Is Fox Sports Commentator Skip Bayless Woke?

On Tuesday the controversial sports commentator took on Trent Dilfer’s comments about Colin Kaepernick’s protest.

Skip Bayless
Skip Bayless Fox Sports Screenshot

I know that the often controversial Skip Bayless generally doesn’t have enough decent, compassionate, thoughtful sports sound clips to fill a thimble. He’s often wrong about sports and often is just wrong in general. Who can forget the time Richard Sherman called him out and the time Jalen Rose blasted him for being, well, Skip Bayless?

I know that his boisterous-white-man bit is part of the reason Fox Sports stole him from ESPN, but when it comes to Colin Kaepernick and his right to protest, Bayless has been on the right side of history.

On Tuesday’s Undisputed with Shannon Sharpe, Bayless took aim at NFL Countdown host Trent Dilfer, who blasted Kaepernick’s protest as selfish and a disruption to his team, the San Francisco 49ers.

“He chose a time when, all of a sudden, he became the center of attention. And it has disrupted that organization. It has caused friction. It has torn at the fabric of the team,” Dilfer said. “Although I respect what he’s doing, and I respect the passion and burden he has for this issue, a massive issue, I do not respect the fact that he put himself and his stance above his team, because he’s not the only one that’s passionate about big social issues.”

Peep the vicious side-eye-heard-’round-the-world from co-host Randy Moss:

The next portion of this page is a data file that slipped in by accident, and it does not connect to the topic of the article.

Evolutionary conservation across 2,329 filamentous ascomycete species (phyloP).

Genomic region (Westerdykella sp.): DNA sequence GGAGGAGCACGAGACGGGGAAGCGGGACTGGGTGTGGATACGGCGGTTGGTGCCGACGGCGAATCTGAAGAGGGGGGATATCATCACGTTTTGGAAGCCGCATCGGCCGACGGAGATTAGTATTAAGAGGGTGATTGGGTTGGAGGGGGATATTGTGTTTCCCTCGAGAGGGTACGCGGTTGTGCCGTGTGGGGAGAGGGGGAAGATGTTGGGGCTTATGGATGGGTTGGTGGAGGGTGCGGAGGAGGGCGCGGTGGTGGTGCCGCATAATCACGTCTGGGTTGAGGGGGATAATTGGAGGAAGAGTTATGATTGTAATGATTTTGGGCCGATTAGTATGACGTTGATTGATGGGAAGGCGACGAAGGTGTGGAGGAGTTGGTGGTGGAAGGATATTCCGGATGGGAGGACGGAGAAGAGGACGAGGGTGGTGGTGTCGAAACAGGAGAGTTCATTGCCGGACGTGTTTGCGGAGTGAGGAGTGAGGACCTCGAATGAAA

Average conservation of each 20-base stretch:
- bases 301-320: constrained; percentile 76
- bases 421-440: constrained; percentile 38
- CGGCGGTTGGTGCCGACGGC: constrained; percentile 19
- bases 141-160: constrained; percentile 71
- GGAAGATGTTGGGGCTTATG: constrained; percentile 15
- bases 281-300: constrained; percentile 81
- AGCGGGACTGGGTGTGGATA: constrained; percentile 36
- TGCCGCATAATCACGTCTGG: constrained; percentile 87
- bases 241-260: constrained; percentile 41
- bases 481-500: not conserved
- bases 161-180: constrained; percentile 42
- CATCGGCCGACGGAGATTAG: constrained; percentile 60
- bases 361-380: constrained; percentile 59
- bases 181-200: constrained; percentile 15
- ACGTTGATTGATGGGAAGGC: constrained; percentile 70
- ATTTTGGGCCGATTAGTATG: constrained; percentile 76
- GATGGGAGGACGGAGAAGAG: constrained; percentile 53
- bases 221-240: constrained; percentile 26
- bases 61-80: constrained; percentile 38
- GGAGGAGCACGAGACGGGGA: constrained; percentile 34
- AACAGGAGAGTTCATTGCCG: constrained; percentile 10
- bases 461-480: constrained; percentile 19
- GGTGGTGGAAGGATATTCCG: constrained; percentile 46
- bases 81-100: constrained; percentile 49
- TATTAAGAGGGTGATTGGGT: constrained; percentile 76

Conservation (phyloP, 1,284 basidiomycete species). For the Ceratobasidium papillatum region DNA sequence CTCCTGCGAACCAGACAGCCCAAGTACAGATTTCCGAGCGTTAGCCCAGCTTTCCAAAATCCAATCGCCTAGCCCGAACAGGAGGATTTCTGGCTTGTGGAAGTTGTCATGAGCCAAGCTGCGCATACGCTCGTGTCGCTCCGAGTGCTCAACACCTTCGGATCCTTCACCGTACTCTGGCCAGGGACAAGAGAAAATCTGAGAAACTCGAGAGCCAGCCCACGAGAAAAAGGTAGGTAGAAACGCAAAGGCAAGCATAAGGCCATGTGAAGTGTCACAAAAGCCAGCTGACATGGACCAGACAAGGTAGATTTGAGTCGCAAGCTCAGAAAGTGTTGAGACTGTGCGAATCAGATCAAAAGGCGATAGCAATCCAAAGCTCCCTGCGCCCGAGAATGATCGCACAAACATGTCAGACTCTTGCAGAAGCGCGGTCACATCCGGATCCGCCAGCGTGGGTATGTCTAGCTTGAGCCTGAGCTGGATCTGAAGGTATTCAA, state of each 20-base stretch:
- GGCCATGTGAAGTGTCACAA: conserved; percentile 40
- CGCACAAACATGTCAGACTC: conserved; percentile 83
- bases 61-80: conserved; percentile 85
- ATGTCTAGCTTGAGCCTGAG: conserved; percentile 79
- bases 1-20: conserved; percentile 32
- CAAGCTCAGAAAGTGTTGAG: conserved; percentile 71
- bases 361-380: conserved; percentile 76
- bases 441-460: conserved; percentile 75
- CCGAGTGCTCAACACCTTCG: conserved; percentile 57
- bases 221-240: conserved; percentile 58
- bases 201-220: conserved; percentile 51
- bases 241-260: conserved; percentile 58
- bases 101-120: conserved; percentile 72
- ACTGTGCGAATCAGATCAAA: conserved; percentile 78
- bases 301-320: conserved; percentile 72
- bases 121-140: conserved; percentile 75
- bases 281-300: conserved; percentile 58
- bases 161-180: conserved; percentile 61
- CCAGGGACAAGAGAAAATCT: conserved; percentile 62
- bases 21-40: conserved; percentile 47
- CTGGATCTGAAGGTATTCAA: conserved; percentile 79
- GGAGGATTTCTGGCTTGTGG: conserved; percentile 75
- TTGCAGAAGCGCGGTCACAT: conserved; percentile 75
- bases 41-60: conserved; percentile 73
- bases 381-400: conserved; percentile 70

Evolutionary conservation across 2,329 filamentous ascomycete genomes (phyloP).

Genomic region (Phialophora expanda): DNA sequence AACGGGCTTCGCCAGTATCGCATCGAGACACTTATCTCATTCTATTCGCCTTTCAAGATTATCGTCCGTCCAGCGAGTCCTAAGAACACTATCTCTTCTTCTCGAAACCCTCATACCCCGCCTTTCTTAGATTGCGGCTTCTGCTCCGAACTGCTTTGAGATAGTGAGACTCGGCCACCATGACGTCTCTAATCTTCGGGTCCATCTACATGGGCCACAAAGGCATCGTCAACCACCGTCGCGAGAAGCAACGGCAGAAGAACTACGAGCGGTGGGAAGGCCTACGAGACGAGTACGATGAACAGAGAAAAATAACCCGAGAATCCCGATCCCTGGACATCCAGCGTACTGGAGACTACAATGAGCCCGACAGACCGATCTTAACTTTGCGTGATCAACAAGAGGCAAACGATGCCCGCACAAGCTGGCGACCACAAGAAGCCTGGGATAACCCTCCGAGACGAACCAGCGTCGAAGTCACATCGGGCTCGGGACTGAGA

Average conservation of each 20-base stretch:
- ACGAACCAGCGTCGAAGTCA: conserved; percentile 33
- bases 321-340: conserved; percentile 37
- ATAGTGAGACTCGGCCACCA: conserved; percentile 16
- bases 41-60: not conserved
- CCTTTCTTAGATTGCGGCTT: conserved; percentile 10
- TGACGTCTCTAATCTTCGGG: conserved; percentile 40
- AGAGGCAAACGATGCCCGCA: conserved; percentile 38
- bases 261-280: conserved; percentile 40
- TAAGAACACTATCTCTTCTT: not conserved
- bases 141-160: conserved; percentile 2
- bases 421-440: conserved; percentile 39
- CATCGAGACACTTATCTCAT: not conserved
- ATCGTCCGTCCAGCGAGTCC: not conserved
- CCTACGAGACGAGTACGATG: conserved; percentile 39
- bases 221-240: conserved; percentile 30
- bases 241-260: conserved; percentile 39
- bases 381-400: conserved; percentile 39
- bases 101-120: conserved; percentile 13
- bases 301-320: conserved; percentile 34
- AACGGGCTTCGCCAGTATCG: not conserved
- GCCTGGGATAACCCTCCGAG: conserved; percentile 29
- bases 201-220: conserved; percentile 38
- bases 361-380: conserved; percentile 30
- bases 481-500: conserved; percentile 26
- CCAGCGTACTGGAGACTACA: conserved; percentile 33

Bayless had this to say about the onetime quarterback’s remarks:

Let’s get back to Trent Dilfer. That was typical old-school quarterback mentality that you just spoke of. That was so typical. Dispassionate. Disconnected to the point of being clueless. Sort of ex-white-quarterback mentality. This is how you do it. You should be thankful and you should be honored to be in the NFL quarterback fraternity. So if you’re a starter, you can speak out a little more. But if you’re a backup, to use your line again, and it’s my favorite line, you are to be seen and not heard. You are to prepare for the game and be ready to play in case of. And you are to remain in the shadows so as not to distract or disturb or wreck your team unity. … Obviously, I’m not black. But this is one thing I do know after years and years of working with a lot of black players and black commentators on many networks: That if you go to the place of you’re telling a black man, or a black woman, that ‘You should know your place and stay in it,’ when you get to there, them’s fighting words. That smacks of plantation mentality. You cannot go there—and he went there. Because no matter what you’re trying to say in the football context, we’re not in the football context any more. We have risen above it to an issue that is far more important than any football game.

Watch the whole thing, because Shannon Sharpe nails the complexities of being a black athlete in a country that doesn’t respect black people’s rights. Bayless’ part starts around the four-minute mark.

I’m not saying that Bayless is fully in his Malcolm X bag, but on this one topic, he’s starting to sound like he’s jive-woke to me.

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